Coventry City Council BEV0007

Written evidence submitted by Coventry City Council

 

Electrification represents both an existential threat, and a profound opportunity, for the UK’s automotive industry and associated supply chain. In the West Midlands, and in Coventry and Warwickshire in particular, this will be most keenly felt.

 

Our region’s automotive sector employs around 46,500 people, supporting an estimated £3.2bn in GVA. Around one third of all cars produced in the UK come from West Midlands production lines, as well as 25% of engines.

 

In Coventry and Warwickshire, we have already been investing in an electric future. The local partnership has delivered the UK Battery Industrialisation Centre (UKBIC), supporting world-leading innovation at Warwick Manufacturing Group, or supporting OEMs including Jaguar Land Rover, Lotus, Aston Martin Lagonda, and London EV Company.

 

However, if we are to protect our existing automotive sector and create the new, green jobs of the future, we must secure battery manufacturing in our region. Coventry City Council and Coventry Airport Ltd have formed an exciting joint venture partnership to bring forward plans for a Gigafactory at Coventry Airport.

 

This is being undertaken at risk by both parties because we understand how critical this is to our future economic success. Now, we need the Government to work with us to develop the opportunity and attract the investor we need.

 

Enclosed is evidence from Coventry City Council to support the Committee’s inquiry. We hope this is valuable and would welcome the opportunity to discuss our approach with members in more detail.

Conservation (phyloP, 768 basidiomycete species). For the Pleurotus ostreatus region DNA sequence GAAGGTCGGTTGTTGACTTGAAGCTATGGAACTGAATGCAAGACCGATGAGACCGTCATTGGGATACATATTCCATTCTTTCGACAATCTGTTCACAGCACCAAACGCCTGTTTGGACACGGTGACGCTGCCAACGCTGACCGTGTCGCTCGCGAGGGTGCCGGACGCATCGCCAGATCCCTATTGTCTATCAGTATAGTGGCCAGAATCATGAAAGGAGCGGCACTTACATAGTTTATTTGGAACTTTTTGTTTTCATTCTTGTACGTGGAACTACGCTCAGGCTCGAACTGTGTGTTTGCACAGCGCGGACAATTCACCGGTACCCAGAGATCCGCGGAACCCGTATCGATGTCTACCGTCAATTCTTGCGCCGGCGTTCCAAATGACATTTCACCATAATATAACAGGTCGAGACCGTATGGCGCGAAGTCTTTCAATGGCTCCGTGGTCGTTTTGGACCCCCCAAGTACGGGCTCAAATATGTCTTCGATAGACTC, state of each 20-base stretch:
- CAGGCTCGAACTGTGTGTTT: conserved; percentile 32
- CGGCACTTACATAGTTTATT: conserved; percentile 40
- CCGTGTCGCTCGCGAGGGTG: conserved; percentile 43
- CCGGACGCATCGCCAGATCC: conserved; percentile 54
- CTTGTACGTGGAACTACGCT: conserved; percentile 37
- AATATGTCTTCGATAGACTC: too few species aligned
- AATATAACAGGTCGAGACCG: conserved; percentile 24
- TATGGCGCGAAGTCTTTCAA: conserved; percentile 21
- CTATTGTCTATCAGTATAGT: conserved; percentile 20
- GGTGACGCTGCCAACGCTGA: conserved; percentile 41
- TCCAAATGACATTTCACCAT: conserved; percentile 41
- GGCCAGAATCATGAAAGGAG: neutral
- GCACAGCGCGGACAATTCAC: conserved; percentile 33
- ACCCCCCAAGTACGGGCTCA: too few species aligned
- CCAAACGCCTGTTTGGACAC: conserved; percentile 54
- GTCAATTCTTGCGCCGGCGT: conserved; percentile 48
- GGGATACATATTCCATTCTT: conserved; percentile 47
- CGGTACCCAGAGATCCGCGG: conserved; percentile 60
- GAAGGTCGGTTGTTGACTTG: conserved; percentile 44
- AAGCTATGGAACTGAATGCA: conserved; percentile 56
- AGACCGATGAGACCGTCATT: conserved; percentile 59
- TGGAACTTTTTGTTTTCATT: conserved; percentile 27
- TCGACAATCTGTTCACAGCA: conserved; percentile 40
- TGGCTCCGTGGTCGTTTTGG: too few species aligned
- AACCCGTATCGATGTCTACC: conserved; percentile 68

Yours sincerely,

 

Cllr Jim O’Boyle

Cabinet Member for Jobs & Regeneration

Coventry City Council

 


Environmental Audit Committee – call for evidence

Technological Innovations and Climate Change: Battery Electric Vehicles

 

Evidence from Coventry City Council

 

A once in a generation opportunity

Electrification represents the biggest change to the automotive sector since the internal combustion engine. The changes to the sector will be seismic with no new petrol and diesel engines to be produced by 2030, driven by Government policy to reach Net Zero.

This is both an existential threat to the UK’s automotive sector, and a once in a century opportunity to take the global lead in automotive technology. Securing a Gigafactory in the UK is critical to this strategy. According to the Faraday Institution, without a Gigafactory to produce batteries and support wider electric vehicle manufacturing, the UK automotive sector will miss out on 105,000 jobs by 2040.

For the West Midlands, which is reliant on automotive production for jobs and economic growth securing a Gigafactory is fundamental to our prospects. It is critical that the Government recognises the scale of the opportunity and backs the West Midlands so it can become globally competitive and attract the Gigafactory investment required.

The West Midlands: the obvious location for a UK Gigafactory

If the UK is to lead the world in green technology, whilst protecting and creating automotive jobs, we must secure investment in a Gigafactory.